Click ESCAPE button to exit site quickly! 中文 / Chinese espanol / Spanish العربية / Arabic Filipino हिन्दी / Hindi 日本語 / Japanese 한국어 / Korean Русский / Russian việt / Vietnamese ไทย / Thai
LifeWire 24 Hour Crisis Line
Home Help Informed Programs Involved About News
 
Get Informed

About Abuse
Types of Abuse
Warning Signs
Cycle of Violence
Power & Control
Why People Stay
Pet Abuse & Safety
Myths & Facts
Helping Loved Ones

Children & Teens
Impact on Children
Dating Violence
For Parents of Teens

Diversity
In Culture
In LGBT Community
In Later Life
In Religion

Additional Info
In the Workplace
The Abusers
Reading List
Additional Resources

 
Domestic Violence in Later Life
Domestic violence in later life occurs when older individuals are physically, sexually, or emotionally abused, exploited, or neglected by someone with whom they have an ongoing relationship. Abusers frequently look for someone they can dominate, someone believed to be weak, or unlikely or unable to defend them self. Abusers intentionally use coercive tactics, such as isolation, threats, intimidation, manipulation, and violence to gain and maintain control over the victim. In later life, abusers can include spouses and former spouses, partners, adult children, extended family, and in some cases caregivers.

Recognizing the Signs and Symptoms
While it may be difficult to acknowledge that someone in your family is being subjected to abusive behavior knowing how to recognize the signs and seeking help is important. While the signs for recognizing domestic violence in later life are very similar to those for a younger person, there are some differences:

A Victim May An Abuser May
  1. Have injuries that do not match explanation of how they occurred.
  1. Minimize or deny the victim’s injuries or complaints.
  2. Attempt to convince others that they are incompetent or crazy.
  1. Have repeated “accidental” injuries.
  1. Blame the victim for being clumsy or difficult.
  1. Appear isolated.
  1. Physically assault or threaten violence against the victim or victim’s family, friends, pets, or others.
  2. Forbid the victim from contacting family, friends, and service providers.
  3. Threaten or harass the victim.
  4. Stalk the victim.
  1. Say or hint that they are afraid.
  1. Act overly attentive toward the victim.
  1. Give coded communications about what is occurring.
  1. Act loving, kind, compassionate to the victim, especially in presence of others.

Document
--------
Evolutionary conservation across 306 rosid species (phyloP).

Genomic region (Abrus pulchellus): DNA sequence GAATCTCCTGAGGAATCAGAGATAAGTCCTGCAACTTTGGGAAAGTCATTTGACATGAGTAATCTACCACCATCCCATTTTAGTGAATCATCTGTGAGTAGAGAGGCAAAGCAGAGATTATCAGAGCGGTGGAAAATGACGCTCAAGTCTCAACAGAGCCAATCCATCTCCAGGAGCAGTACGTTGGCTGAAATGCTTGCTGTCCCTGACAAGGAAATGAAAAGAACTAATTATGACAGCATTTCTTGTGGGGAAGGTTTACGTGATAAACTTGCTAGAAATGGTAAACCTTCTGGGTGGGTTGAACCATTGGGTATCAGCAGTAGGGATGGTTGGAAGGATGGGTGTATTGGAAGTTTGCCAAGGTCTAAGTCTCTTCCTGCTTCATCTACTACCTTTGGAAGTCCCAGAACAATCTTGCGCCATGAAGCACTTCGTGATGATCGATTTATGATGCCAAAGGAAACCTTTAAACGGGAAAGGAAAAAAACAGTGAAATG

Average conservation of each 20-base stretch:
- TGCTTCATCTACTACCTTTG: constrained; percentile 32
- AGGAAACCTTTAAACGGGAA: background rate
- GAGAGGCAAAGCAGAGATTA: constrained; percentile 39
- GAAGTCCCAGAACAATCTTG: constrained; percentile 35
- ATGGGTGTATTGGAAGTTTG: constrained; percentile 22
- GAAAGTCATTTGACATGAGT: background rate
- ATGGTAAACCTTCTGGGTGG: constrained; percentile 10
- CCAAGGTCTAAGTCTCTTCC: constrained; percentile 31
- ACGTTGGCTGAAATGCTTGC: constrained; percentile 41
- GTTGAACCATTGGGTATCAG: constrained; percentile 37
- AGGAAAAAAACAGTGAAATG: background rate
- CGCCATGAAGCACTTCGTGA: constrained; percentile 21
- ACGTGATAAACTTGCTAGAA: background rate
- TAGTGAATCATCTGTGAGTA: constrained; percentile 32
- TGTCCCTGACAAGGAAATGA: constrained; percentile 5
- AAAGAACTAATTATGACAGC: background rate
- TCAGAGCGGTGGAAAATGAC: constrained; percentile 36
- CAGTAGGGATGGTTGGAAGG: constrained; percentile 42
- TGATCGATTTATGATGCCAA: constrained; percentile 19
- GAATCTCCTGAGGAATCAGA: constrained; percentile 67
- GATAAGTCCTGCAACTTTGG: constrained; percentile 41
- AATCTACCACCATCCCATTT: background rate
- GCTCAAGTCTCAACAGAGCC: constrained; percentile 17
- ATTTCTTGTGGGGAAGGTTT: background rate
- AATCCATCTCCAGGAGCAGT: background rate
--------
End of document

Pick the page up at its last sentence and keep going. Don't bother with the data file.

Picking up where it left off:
1. Be “difficult” or hard to get along with.
  1. Speak on behalf of the victim; insist on being present during every interaction.
  1. Have vague, chronic, non-specific complaints.
  1. Say the victim is incompetent, unhealthy, or crazy.
  1. Be emotionally and/or financially dependent on their abuser.
  1. Be emotionally and/or financially dependent on the victim.
  1. Miss appointments.
  1. Cancel the victim’s appointments or refuse them the use of a car or other transportation.
  1. Delay seeking medical help.
  1. Cancel the victim’s appointments or refuse them the use of a car or other transportation.
  2. Cover up the abuse by taking victim to different doctors, hospitals, or pharmacies.
  3. Refuse to purchase needed prescription drugs, medical supplies, and/or assistive devices.
  1. Show signs of depression, stress, or trauma.
  1. Turn family members against the victim.
  2. Talk about them as if they are not there or not a person (dehumanize victim).

Protecting Yourself
You can take steps to protect yourself:
  1. Tell someone what is happening to you
  2. Ask others for help if you need it
  3. If someone is hurting or threatening you, or if it is not safe for you where you are, CALL 9-1-1
You may also want to view the Get Help pages of our web site for more information. If you or someone you know is being abused and needs help or would like to speak with someone, confidential help is available 24 hours a day by calling our crisis line at 425-746-1940.

 
  contact LifeWirefeedbackmailinglistsitemap       © 2016 LifeWire 1-425-562-8840       Site by Taproot Foundation